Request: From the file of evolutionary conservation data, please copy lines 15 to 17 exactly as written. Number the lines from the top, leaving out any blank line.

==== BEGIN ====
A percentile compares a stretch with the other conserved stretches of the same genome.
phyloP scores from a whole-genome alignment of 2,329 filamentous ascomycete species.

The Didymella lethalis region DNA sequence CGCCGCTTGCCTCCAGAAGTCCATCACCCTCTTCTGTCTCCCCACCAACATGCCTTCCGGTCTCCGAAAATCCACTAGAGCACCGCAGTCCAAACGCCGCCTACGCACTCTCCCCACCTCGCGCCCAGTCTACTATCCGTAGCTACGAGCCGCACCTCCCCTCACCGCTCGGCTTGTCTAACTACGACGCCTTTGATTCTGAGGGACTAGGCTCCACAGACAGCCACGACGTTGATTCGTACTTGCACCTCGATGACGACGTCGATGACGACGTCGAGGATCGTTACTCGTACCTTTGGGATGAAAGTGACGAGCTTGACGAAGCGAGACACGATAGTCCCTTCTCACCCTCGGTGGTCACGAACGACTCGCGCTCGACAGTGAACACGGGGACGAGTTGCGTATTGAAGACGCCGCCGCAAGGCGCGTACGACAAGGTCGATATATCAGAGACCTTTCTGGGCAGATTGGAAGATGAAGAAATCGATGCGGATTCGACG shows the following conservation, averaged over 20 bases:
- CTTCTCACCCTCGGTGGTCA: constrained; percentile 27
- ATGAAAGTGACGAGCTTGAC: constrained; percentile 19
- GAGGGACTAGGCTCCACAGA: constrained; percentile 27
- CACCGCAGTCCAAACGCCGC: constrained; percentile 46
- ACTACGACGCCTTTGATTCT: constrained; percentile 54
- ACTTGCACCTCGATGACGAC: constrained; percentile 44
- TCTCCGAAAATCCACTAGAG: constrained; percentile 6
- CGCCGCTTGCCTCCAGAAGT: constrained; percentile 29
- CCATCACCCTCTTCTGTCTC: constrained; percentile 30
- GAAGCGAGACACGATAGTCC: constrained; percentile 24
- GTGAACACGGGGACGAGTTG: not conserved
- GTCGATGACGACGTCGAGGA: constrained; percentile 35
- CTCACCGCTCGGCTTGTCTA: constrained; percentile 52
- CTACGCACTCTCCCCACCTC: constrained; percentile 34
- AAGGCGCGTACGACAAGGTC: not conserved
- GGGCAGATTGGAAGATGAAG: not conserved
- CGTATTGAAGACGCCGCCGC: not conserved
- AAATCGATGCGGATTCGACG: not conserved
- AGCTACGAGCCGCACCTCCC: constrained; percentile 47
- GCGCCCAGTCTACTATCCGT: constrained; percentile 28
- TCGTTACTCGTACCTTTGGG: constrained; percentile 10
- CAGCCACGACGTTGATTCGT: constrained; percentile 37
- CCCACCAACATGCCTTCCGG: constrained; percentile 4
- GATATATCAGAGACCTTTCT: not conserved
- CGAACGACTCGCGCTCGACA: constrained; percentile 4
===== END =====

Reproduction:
- GTCGATGACGACGTCGAGGA: constrained; percentile 35
- CTCACCGCTCGGCTTGTCTA: constrained; percentile 52
- CTACGCACTCTCCCCACCTC: constrained; percentile 34